Compartamos’s interest rates must be viewed within the context of overall Mexican interest rates.  They are, in fact, relatively reasonable for that market.  Finance companies in Mexico typically charge as much as 175% per annum, and some charge as much as 300%; interest rates at banks often run in the neighborhood of 60%.   

    19) In the paper by [Rich] Rosenberg of CGAP, ‘Reflections on the Compartamos IPO,’ he asks: “Was the aid money that was granted to Compartamos in its early years used inappropriately to enrich private investors?" According to his data, directors and managers of Compartamos had 23.7% of the shares. How many directors and how many managers benefited? What key issues and information could you provide to us to better understand the issues involved in their individual profiting?

    The Compartamos employees or board members who benefited from the IPO (22 individuals in all) were those who made cash investments in Compartamos back in 2000.  The Compartamos investment at that time was quite risky, and they put their own capital at risk.  The original supporters of Compartamos are thrilled with the results of the IPO because they have seen their support create a great institution with a very promising future.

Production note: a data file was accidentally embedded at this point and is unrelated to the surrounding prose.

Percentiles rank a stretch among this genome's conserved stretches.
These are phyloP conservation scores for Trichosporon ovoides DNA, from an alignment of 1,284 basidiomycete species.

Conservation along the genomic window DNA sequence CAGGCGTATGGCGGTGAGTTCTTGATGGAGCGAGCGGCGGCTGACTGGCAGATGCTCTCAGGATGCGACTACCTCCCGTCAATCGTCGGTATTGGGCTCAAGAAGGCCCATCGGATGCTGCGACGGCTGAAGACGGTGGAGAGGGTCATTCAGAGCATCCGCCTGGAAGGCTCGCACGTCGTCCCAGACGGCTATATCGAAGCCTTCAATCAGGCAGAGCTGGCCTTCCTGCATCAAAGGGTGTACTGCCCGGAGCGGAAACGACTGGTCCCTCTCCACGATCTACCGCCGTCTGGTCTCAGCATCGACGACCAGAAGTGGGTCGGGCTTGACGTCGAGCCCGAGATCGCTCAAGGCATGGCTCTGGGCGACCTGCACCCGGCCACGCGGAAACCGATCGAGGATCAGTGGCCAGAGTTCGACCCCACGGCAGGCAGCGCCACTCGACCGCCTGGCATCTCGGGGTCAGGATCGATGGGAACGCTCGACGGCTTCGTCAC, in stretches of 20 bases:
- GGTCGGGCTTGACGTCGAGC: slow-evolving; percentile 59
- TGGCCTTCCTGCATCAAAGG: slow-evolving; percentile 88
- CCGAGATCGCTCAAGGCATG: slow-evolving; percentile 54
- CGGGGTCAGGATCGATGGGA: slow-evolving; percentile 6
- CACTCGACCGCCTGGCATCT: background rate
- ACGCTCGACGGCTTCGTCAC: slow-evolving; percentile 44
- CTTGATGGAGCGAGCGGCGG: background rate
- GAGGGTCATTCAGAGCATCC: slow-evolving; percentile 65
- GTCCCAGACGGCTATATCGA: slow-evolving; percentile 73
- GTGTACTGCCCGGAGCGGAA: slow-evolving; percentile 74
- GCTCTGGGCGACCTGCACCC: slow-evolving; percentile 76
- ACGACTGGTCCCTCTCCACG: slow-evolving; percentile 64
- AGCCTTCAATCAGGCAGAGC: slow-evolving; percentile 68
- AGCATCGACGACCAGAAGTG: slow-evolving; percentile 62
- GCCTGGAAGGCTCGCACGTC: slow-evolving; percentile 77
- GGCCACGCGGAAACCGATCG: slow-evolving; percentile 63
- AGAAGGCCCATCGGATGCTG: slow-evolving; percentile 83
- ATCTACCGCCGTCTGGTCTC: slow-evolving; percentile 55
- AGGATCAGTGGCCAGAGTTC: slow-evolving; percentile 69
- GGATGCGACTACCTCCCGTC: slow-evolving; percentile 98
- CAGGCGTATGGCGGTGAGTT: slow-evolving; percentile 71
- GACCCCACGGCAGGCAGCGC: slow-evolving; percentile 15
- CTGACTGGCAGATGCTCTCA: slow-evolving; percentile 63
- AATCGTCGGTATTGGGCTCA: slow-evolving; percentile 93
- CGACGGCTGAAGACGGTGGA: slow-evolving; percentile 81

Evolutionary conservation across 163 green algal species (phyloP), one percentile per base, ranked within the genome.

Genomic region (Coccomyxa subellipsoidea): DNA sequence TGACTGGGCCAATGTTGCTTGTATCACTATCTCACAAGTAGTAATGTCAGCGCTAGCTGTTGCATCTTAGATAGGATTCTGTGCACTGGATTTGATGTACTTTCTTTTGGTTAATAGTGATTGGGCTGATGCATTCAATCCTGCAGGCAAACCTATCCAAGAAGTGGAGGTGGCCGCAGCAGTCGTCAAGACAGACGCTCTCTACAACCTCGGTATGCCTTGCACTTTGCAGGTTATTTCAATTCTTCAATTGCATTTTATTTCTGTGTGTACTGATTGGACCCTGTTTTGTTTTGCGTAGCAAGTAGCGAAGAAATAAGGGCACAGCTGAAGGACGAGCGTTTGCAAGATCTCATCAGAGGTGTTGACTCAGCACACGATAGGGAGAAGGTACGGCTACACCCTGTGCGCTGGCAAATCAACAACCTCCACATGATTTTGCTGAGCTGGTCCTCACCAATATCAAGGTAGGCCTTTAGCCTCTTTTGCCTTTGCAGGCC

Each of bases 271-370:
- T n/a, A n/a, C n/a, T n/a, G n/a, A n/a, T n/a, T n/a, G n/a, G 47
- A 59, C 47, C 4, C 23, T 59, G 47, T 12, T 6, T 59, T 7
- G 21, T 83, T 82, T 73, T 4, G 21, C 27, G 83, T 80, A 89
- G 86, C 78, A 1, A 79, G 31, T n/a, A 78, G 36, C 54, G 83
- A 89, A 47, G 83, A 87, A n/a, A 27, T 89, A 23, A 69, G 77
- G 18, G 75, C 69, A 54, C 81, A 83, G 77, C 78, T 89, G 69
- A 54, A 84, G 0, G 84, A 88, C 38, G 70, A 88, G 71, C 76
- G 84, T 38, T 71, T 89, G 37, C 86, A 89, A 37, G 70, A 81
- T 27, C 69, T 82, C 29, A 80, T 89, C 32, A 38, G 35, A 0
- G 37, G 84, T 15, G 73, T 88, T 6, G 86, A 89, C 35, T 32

It should be noted that Mr. Rosenberg concludes, in his paper: “On balance, our view is that the public aid money given to Compartamos has not been inappropriately diverted to private pockets.” (p. 6)

    20) How do you define poor?

    ACCION’s poverty assessment methodology uses a range of reference points to look at the overall picture of poverty among MFI clients.  These include various national poverty lines, as well as the international poverty line.  Because all poverty lines are arbitrary and subject to extremely high measurement error, we believe that it is more useful to look at the entire distribution of income levels of clients, in comparison with the income distribution of the population.  See ACCION’s poverty assessments written up in our InSight series, available through our website, www.accion.org.  ACCION has not done a poverty assessment of Compartamos.